Page 0023

The first trick goes to East's jack and declarer's king.

At trick two declarer plays the tJ to your ace. Do

you continue clubs or switch suit? Who has the club

queen? Do you know for certain?

Answer - no you don't! Either partner or declarer

could still have it.

If the club layout is as in A:

Layout A ® 8 5

® A 10 7 6 3 ® Q J 4

® K 9 2

then it is essential to cash out by continuing clubs to

collect four club tricks and the tA to defeat the

contract.

However if the layout is as in B:

Layout B ® 8 5

® A 10 7 6 3 J 9 4

® K Q 2

It is now essential not to continue with clubs but to

switch suits, so that when (you hope) East gets on

lead he can play a club fatally for declarer through

his remaining ®Q-x.

At the table, which would you gamble on? With

standard defensive techniques it is a bit of a coin flip

to tell you the truth (note in passing that you only

ever have a problem if declarer is skilful enough to

know to win with the king and not the queen over

East's jack when holding K-Q-x).

However, if Smith Peters are in use, East will play

a high diamond on the first round when holding the

®Q to tell partner that he has a good holding in

clubs. If holding ®J-x-x, he would play a low

diamond to discourage clubs (as a guideline, only

encourage if you have a better-than-could-beexpected

holding, or if you know that continuing

the first suit is the right thing to do).

This method is, of course, not infallible but does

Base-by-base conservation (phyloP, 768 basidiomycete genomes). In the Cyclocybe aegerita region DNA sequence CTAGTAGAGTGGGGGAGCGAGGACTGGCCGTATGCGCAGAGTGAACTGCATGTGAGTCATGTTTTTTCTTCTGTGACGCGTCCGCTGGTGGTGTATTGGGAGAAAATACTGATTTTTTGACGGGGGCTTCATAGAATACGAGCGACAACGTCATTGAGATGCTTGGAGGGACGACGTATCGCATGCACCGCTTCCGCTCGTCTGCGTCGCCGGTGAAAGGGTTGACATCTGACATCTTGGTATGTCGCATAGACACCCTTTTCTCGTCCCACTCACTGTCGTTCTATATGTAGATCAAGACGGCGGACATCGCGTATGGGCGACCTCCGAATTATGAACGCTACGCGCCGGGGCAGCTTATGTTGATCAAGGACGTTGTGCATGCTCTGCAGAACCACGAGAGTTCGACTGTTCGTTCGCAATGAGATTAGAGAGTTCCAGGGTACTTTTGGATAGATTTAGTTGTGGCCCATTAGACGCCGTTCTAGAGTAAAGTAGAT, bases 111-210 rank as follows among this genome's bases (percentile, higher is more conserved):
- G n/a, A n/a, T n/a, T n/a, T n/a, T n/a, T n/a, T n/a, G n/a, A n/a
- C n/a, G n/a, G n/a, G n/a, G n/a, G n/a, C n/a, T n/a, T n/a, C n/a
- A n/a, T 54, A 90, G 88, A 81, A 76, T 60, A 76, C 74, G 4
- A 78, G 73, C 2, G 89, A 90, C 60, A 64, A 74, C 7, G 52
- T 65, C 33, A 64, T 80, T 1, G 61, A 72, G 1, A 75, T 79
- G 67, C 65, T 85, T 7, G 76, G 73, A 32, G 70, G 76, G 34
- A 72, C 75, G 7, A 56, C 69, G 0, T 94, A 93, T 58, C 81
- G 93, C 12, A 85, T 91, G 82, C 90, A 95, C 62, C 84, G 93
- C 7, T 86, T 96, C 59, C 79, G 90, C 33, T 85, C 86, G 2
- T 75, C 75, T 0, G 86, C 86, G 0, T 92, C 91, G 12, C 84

represent a significant advance in defensive

communication.

Note that both defenders can use the Smith Peter,

since it could well be the partner of the opening

leader who gains the lead first - hence any guidance

as to whether to continue or switch is most helpful.

One of the teething troubles you may have when

starting to use Smith Peters is to know when to use

23

February 2015 English Bridge

www.ebu.co.uk

them. Thus you have to work out whether your

holding suggests partner should continue or not

with the first suit led.

Imagine you have J-7-6-4-3 in a suit and partner

leads the 2 against no-trumps. Dummy has 8-5 and

declarer wins your jack with his queen. When

declarer plays on his first side-suit, do you think you

should now Smith Peter or not?

Yes, you should: if partner originally led from a

four-card suit (most likely, playing fourth-highest

leads) then declarer has only one card left. If he

started with A-Q doubleton, then the problem is

irrelevant; however, if declarer started with K-Q

doubleton, you are in a position to cash out now -

but of course partner doesn't know that and may

switch suits trying to find your entry to play this suit

back through declarer's presumed stopper. Thus

you should Smith Peter, i.e. play high-low in the first

suit that declarer plays.

One final note of technique. There will be

occasions when partner leads suit A and declarer

wins and immediately plays on suit B and you find

you can't make a Smith Peter. Perhaps you only have

a singleton in suit B (grr . . .) or possibly J-x or Q-x

where you obviously cannot spare your higher card.

In these cases just let partner revert to the good oldfashioned

principle of using their brain! Particularly

when you have a singleton, it doesn't really work to

carry the Smith Peter over to suit C (though I am

aware that one of Britain's top partnerships did just

that for a while - not sure if they still do).

Next time we will look at a number of examples

of Smith Peters in action at the table. r

N

W E

S

N

W E

S

HAPPY 100TH

BIRTHDAY, LESLIE!

TITCHFIELD Bridge Club (Hants IoW) was

founded thirty years ago by Dr Leslie Ellis. To

mark Dr Ellis's 100th birthday, a special cake was

presented by the club's current Chairman and

Treasurer, Peter Francis and Gina Hunt.

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